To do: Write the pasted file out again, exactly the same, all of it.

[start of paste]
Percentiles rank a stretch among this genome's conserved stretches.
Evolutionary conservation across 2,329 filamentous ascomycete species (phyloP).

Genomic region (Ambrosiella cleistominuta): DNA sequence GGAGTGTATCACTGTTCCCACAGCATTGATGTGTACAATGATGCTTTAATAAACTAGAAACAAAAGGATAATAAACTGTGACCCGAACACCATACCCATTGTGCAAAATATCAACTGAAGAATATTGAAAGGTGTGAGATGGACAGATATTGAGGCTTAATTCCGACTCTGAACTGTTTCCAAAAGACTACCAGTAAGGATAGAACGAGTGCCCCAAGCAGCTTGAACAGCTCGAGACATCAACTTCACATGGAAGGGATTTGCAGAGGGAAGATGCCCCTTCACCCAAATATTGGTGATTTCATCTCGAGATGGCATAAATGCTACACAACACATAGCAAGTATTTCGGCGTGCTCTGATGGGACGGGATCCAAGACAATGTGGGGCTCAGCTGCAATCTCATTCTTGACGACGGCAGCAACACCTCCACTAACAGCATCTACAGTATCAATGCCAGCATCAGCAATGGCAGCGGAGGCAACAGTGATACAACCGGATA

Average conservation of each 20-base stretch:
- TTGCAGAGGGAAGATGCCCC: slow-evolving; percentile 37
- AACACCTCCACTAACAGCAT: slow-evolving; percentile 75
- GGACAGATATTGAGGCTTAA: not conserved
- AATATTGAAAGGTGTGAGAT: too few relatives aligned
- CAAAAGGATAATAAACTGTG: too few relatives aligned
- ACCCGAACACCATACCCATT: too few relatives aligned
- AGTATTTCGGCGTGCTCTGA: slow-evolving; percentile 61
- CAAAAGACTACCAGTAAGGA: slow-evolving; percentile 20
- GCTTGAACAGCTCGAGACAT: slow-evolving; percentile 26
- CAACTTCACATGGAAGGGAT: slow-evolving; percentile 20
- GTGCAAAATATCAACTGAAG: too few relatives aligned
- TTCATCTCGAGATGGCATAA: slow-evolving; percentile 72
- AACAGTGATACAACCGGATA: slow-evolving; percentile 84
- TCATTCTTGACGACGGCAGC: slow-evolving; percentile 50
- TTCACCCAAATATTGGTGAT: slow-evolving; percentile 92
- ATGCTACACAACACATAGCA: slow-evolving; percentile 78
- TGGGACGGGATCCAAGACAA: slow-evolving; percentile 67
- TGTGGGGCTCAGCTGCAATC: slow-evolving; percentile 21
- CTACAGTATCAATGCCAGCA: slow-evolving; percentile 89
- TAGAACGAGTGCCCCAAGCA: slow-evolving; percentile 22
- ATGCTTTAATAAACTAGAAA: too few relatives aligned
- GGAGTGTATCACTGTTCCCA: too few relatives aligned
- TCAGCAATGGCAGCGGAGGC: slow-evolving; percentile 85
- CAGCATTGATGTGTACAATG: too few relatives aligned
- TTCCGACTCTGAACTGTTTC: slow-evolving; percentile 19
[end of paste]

Percentiles rank a stretch among this genome's conserved stretches.
Evolutionary conservation across 2,329 filamentous ascomycete species (phyloP).

Genomic region (Ambrosiella cleistominuta): DNA sequence GGAGTGTATCACTGTTCCCACAGCATTGATGTGTACAATGATGCTTTAATAAACTAGAAACAAAAGGATAATAAACTGTGACCCGAACACCATACCCATTGTGCAAAATATCAACTGAAGAATATTGAAAGGTGTGAGATGGACAGATATTGAGGCTTAATTCCGACTCTGAACTGTTTCCAAAAGACTACCAGTAAGGATAGAACGAGTGCCCCAAGCAGCTTGAACAGCTCGAGACATCAACTTCACATGGAAGGGATTTGCAGAGGGAAGATGCCCCTTCACCCAAATATTGGTGATTTCATCTCGAGATGGCATAAATGCTACACAACACATAGCAAGTATTTCGGCGTGCTCTGATGGGACGGGATCCAAGACAATGTGGGGCTCAGCTGCAATCTCATTCTTGACGACGGCAGCAACACCTCCACTAACAGCATCTACAGTATCAATGCCAGCATCAGCAATGGCAGCGGAGGCAACAGTGATACAACCGGATA

Average conservation of each 20-base stretch:
- TTGCAGAGGGAAGATGCCCC: slow-evolving; percentile 37
- AACACCTCCACTAACAGCAT: slow-evolving; percentile 75
- GGACAGATATTGAGGCTTAA: not conserved
- AATATTGAAAGGTGTGAGAT: too few relatives aligned
- CAAAAGGATAATAAACTGTG: too few relatives aligned
- ACCCGAACACCATACCCATT: too few relatives aligned
- AGTATTTCGGCGTGCTCTGA: slow-evolving; percentile 61
- CAAAAGACTACCAGTAAGGA: slow-evolving; percentile 20
- GCTTGAACAGCTCGAGACAT: slow-evolving; percentile 26
- CAACTTCACATGGAAGGGAT: slow-evolving; percentile 20
- GTGCAAAATATCAACTGAAG: too few relatives aligned
- TTCATCTCGAGATGGCATAA: slow-evolving; percentile 72
- AACAGTGATACAACCGGATA: slow-evolving; percentile 84
- TCATTCTTGACGACGGCAGC: slow-evolving; percentile 50
- TTCACCCAAATATTGGTGAT: slow-evolving; percentile 92
- ATGCTACACAACACATAGCA: slow-evolving; percentile 78
- TGGGACGGGATCCAAGACAA: slow-evolving; percentile 67
- TGTGGGGCTCAGCTGCAATC: slow-evolving; percentile 21
- CTACAGTATCAATGCCAGCA: slow-evolving; percentile 89
- TAGAACGAGTGCCCCAAGCA: slow-evolving; percentile 22
- ATGCTTTAATAAACTAGAAA: too few relatives aligned
- GGAGTGTATCACTGTTCCCA: too few relatives aligned
- TCAGCAATGGCAGCGGAGGC: slow-evolving; percentile 85
- CAGCATTGATGTGTACAATG: too few relatives aligned
- TTCCGACTCTGAACTGTTTC: slow-evolving; percentile 19